Off Topic - Como os americanos acham pretextos para atacar outros paises?
Does it matter if a country has nuclear weapons? If Brazil’s experience with nuclear weapons is any indication, the answer is no.
On Tuesday, November 3rd, Professor Jean Krasno gave a lecture entitled "Brazil's Secret Nuclear Program." Brazil is not the kind of country that one associates with a secret weapons program. It is true that Brazil is a major exporter of conventional arms. Brazil, however, would seem to be the last country that would need a nuclear weapon. It has not fought a major war in over a hundred years and it is much larger than any of its close neighbors. Nevertheless, Brazil did attempt to develop nuclear weapons.
The basic story behind the Brazilian nuclear weapons program is fascinating, chilling, and thought provoking. The Brazilians first flirted with nuclear weapons research by trying to buy World War II German uranium enrichment technology. The Americans and British tried to stop the deal but the equipment eventually made it to Brazil. The next big step in Brazil's nuclear weapons program came when Brazil acquired centrifuge enrichment technology from the Germans. The US opposed the deal between the Brazilian government and a German corporation. Publicly, Brazil agreed to purchase enrichment equipment that would not yield bomb grade material in sufficient quantities. However, the German corporation agreed to secretly supply the more potent centrifuge technology.
The program remained a secret until a reporter discovered the underground nuclear test sites in Brazil's interior. By this time, Brazil had a civilian government and the newly elected president quickly promised to terminate the project. Brazil's current administration has taken concrete steps to ensure that Brazil does not become a nuclear power. These steps, however, consist of treaties and agreements that are only as good as the government that backs them up. Brazil still has the equipment to enrich uranium to bomb grade levels. If the government wanted, it could probably build a nuclear weapon. If a military government were to return to power, Brazil could pick up where it left off.
This story seems to have a happy ending but it does raise troubling issues. One of the most worrisome aspects of this story is the manner in which Brazil acquired its nuclear technology. Why were the Germans willing to sell bomb-making technology to Brazil? One reason is that the German corporation hoped to use the Brazilian bomb project as a way to do nuclear research by proxy. After the Second World War, the Germans were prohibited from doing nuclear weapons research and possessing a nuclear arsenal. Germany, however, clearly had the technology to build an advanced nuclear device. It could not, though, because it was not permitted to research and test such a device. Helping the Brazilians build and test a bomb would provide the Germans with a blueprint of a bomb that they could use. Germany, in effect, would only have to build a bomb based on the Brazilian model if it wished to become a nuclear power on short notice.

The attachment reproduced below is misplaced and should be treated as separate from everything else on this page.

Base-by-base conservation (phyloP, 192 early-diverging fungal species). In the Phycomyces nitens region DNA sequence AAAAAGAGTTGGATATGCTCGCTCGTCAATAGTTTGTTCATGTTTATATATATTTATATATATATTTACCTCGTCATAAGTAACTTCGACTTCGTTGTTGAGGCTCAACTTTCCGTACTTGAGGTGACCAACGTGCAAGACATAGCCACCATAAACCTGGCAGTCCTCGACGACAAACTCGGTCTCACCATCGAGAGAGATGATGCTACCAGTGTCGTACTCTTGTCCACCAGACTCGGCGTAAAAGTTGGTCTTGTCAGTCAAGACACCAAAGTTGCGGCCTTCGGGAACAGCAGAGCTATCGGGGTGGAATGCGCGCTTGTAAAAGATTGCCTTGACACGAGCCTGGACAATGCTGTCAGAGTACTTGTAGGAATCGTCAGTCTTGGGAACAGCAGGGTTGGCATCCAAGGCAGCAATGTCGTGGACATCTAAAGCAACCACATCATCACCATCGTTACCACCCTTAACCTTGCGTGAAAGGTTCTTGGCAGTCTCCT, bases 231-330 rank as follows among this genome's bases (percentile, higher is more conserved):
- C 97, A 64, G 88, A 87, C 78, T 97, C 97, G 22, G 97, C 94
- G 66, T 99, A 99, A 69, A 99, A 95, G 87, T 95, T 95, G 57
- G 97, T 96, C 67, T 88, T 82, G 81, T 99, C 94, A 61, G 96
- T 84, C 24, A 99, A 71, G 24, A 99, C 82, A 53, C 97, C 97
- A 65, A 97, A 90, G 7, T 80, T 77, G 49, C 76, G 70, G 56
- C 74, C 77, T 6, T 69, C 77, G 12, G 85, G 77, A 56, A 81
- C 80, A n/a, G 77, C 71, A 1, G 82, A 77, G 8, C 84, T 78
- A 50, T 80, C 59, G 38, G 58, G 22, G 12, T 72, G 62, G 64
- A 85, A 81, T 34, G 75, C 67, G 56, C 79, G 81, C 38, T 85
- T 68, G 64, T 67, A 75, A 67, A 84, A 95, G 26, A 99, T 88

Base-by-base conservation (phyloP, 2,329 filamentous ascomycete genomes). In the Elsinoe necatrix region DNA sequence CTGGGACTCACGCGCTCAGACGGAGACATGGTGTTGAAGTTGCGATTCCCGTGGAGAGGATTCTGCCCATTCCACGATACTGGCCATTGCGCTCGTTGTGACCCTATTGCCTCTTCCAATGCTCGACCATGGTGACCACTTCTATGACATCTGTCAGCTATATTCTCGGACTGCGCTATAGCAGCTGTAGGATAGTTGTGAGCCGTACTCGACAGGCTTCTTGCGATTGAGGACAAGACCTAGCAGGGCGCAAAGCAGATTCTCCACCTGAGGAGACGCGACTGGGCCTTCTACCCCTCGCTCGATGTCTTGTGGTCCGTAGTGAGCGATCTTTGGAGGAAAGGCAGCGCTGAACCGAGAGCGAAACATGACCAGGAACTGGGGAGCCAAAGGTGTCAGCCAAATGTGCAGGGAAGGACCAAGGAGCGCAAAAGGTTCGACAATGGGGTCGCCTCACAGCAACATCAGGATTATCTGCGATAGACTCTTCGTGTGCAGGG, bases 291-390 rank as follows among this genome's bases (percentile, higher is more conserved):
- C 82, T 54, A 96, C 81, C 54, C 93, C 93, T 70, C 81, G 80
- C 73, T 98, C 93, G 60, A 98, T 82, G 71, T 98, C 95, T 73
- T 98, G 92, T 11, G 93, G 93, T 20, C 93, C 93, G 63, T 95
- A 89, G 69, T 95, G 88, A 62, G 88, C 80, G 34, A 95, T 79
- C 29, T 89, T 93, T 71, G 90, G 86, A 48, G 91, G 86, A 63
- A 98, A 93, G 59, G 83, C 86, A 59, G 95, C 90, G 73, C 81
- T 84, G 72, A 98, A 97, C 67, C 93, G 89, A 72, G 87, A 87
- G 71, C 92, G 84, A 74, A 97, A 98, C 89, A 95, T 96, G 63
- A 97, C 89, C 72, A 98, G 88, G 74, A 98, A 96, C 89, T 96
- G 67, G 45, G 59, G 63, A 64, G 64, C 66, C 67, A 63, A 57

There are many nations that believe they need nuclear weapons but are prohibited from developing and testing them. Japan is a case in point. Both the Japanese peace constitution and public sentiment have kept Japan from developing nuclear weapons. Japan also faces a potential nuclear threat from several of its neighbors. Who knows if Japan is secretly aiding a Third World country's nuclear program? Are the Japanese foolish enough not to develop the capability to deploy a nuclear arsenal?
Brazil's motives for acquiring nuclear weapons are troubling. One motive is its nuclear arms race with Argentina. National prestige also played a large part. One of the most compelling reasons, however, is the conventional superiority of the Western world. The world watched the US rout the Iraqi Army with an array of advanced weaponry. The message that many non-industrialized nations learned from the Gulf War was that only nuclear arms could deter a first world power like the US.
If Brazil's experience with nuclear weapons is any indication, there is now a powerful incentive for developing nations to acquire nuclear weapons. As more industrialized nations begin to feel the need for nuclear weapons of their own, the developing nations will find a ready source of technology. If this is the case, then it will be hard to tell who has the bomb, who does not, and who could have it tomorrow.
Tese de mestrado de um formando de economia em YALE
PS: nao sou antiamericano.
o cara quase num viajo neh???
esses americano são fogo msm!!!
nao q eu SEJA UM TOTAL ANTI-AMERICANO mas,
eh bom saber o q falam de nóis por aí...
ai ai ai meu ingreis nao eh bao nao...tentei ler mas num viro...
Há um tempinho atrás tava conversando com o pai duma amiga da minha mãe, e ele na época da 2a guerra trabalhou como civil num avião que fazia uma rota pelo litoral brasileiro procurando submarinos, navios qqer coisa inimiga. Pois bem, um dos principais motivos do Brasil e o Getúlio terem tomado uma posição pró-aliados na 2GM foi um suposto ataque de subamrinos alemães à um navio/navios brasucas (de acordo com ele né, pq eu não tava lá e não sou nenhum historiador... cade tu Mago )
E esse cara me disse que NÃO TEVE NENHUM ataque alemão nada, que foi navio americano que atacou os navios brasileiros msm. E isso fez com que o Brasil entrasse na guerra, mandasse a FEB para Hartnugen (aff ) e talz. Outra coisa, os Americanos cobraram até cigarros que foram entregues aos soldados brasileiros, que acharam que fosse um presente.
Bom acho que é isso.
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